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Secular trends in invasive meningococcal disease, Massachusetts, 1988–2011: what happened to invasive disease?

  • A. H. PERUSKI (a1), P. KLUDT (a2), R. S. PATEL (a3) and A. DeMARIA (a2)

Summary

Invasive meningococcal disease (IMD) reported to the Massachusetts Department of Public Health from 1988 to 2011 was reviewed. The average annual incidence of IMD/100 000 decreased from 1·57 [95% confidence interval (CI) 1·42–1·73] for 1988–1991 to 0·22 (95% CI 0·17–0·29) for 2008–2011. The pattern of decreasing incidence over time differed by age group. There was a decrease in IMD/100 000 in the 0–4 years age group after 1991 from 10·92 (95% CI 8·08–14·70) in 1991 to 5·76 (95% CI 3·78–8·72) in 1992. Incidence in the 0–4 years age group remained below 5/100 000 per year on average thereafter. A substantial reduction in incidence in all age groups was observed between 2000 and 2009, which began before the introduction of conjugate meningococcal vaccine in 2005. Marked reductions in incidence of IMD in Massachusetts, and elsewhere, deserve further investigation with respect to potential factors that go beyond the introduction and deployment of improved meningococcal vaccines.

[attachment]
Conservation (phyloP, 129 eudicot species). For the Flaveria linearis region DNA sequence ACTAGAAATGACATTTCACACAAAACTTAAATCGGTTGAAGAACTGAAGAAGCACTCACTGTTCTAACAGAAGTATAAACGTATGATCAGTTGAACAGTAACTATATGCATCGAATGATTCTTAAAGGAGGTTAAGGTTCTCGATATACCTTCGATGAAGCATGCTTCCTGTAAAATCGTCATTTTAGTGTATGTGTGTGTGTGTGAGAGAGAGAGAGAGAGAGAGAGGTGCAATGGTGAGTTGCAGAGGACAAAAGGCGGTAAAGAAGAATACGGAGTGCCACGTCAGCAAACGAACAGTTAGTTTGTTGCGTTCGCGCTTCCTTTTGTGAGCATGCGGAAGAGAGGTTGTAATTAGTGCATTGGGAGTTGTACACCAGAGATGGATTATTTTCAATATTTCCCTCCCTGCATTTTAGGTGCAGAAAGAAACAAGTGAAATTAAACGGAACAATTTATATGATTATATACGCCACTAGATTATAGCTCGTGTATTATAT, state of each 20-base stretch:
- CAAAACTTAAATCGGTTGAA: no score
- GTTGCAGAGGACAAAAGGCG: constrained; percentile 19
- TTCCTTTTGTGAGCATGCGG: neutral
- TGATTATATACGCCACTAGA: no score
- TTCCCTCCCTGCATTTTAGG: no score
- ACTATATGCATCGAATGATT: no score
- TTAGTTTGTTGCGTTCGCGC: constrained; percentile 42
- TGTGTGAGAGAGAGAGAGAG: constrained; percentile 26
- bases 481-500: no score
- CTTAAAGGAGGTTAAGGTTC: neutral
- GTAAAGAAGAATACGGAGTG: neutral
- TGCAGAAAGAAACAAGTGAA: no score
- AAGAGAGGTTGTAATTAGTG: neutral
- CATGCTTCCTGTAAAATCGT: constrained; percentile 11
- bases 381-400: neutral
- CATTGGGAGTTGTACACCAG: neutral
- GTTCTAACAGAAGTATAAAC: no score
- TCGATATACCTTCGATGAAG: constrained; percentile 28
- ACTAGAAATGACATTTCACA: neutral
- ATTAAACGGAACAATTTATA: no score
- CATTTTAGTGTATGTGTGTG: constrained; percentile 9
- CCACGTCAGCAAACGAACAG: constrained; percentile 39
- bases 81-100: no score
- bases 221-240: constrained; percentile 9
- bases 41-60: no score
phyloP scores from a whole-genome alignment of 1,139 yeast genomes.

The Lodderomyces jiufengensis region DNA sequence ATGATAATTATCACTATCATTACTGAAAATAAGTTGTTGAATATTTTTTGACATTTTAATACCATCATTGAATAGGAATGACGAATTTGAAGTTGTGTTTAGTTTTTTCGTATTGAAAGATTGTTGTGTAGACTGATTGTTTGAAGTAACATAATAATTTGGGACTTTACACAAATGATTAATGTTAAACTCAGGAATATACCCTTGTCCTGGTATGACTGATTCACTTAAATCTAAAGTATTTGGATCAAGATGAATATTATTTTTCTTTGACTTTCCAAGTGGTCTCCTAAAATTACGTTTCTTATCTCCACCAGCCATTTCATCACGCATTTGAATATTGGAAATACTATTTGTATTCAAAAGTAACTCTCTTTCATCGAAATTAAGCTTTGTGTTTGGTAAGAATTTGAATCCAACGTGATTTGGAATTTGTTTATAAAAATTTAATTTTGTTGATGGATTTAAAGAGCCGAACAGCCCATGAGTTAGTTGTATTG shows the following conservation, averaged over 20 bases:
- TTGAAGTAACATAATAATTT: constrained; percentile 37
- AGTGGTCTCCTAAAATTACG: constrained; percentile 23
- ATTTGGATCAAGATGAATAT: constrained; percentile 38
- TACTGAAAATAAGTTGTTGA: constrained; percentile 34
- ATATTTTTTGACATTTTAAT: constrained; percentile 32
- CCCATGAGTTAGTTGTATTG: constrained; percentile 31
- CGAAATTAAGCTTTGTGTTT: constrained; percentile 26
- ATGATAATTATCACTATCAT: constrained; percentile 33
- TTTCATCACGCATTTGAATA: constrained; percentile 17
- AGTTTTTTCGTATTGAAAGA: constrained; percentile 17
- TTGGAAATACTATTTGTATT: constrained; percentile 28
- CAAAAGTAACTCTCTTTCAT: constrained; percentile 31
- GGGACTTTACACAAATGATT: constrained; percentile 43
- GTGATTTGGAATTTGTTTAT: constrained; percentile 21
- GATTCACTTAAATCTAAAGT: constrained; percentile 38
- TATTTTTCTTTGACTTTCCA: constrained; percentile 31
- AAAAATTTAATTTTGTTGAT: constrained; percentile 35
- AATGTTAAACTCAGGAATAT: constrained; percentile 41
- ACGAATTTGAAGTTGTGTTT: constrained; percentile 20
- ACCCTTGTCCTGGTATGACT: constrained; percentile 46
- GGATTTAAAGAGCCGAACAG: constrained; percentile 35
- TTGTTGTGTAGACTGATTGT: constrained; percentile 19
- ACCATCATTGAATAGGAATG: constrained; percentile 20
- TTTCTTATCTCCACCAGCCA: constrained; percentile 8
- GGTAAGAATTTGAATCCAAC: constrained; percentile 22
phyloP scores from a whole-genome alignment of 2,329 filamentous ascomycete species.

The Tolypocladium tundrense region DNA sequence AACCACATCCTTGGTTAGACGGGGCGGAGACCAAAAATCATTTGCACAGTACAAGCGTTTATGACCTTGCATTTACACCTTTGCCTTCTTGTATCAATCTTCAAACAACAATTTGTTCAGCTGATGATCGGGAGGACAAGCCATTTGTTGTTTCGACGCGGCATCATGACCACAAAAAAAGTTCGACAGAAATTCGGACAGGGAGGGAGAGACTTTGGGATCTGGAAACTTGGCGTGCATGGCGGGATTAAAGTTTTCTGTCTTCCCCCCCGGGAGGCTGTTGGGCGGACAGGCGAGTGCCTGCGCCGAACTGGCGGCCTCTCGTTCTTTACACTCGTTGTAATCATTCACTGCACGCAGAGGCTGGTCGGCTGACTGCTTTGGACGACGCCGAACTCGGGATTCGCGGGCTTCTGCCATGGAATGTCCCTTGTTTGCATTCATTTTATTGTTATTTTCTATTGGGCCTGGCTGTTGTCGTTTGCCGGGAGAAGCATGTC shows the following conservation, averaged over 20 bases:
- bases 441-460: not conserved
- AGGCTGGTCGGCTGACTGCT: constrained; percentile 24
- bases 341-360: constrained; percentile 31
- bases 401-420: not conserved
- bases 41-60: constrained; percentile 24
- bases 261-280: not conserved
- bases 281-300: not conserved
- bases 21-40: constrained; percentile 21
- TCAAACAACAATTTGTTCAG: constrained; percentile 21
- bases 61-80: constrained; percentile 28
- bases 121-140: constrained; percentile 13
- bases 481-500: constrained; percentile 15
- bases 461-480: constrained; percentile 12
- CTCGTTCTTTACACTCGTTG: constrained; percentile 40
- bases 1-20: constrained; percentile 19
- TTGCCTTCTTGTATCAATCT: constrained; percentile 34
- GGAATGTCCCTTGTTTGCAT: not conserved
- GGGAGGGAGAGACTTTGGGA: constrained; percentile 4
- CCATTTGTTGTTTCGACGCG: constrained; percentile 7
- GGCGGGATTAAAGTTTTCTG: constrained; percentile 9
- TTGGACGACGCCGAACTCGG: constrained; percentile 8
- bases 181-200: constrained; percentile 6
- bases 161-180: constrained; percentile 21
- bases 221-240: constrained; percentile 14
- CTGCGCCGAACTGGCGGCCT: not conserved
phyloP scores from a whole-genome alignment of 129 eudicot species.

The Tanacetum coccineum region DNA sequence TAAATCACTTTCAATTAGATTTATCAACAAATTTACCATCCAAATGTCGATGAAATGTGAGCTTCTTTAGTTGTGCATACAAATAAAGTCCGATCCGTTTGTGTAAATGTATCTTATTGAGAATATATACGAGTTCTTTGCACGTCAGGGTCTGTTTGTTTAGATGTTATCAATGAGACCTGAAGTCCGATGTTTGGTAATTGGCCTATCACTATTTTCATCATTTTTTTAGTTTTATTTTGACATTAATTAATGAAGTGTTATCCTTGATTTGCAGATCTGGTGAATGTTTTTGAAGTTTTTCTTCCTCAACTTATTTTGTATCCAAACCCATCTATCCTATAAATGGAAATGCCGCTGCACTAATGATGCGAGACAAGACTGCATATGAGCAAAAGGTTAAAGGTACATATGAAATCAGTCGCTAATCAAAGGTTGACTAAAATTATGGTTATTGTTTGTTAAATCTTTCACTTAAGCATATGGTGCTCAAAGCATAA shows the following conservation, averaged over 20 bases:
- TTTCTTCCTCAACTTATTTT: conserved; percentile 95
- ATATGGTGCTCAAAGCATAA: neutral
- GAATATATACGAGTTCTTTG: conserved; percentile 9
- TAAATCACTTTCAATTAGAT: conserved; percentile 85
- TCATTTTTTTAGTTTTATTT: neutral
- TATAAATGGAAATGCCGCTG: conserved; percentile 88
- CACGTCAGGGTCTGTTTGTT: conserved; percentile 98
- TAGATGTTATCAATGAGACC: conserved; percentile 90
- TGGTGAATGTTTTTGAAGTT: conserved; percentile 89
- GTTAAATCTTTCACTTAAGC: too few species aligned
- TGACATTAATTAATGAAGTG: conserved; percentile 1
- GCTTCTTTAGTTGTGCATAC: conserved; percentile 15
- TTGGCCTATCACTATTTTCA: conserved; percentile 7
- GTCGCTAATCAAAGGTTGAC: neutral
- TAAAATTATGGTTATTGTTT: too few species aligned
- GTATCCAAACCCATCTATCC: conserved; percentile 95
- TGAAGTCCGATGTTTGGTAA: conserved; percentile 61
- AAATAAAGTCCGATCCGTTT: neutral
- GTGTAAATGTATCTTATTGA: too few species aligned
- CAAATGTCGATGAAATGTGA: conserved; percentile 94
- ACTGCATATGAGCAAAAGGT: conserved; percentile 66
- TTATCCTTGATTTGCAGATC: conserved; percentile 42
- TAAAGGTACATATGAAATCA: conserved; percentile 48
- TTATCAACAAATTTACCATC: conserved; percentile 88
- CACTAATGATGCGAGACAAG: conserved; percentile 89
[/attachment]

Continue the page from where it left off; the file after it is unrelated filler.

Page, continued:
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Copyright

Corresponding author

* Author for correspondence: A. DeMaria Jr., MD, Medical Director, State Epidemiologist, Bureau of Infectious Disease, Massachusetts Department of Public Health, William A. Hinton State Laboratory Institute, 305 South Street, Jamaica Plain, Massachusetts 02130, USA. (Email: Alfred.DeMaria@state.ma.us)

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Keywords

Secular trends in invasive meningococcal disease, Massachusetts, 1988–2011: what happened to invasive disease?

  • A. H. PERUSKI (a1), P. KLUDT (a2), R. S. PATEL (a3) and A. DeMARIA (a2)

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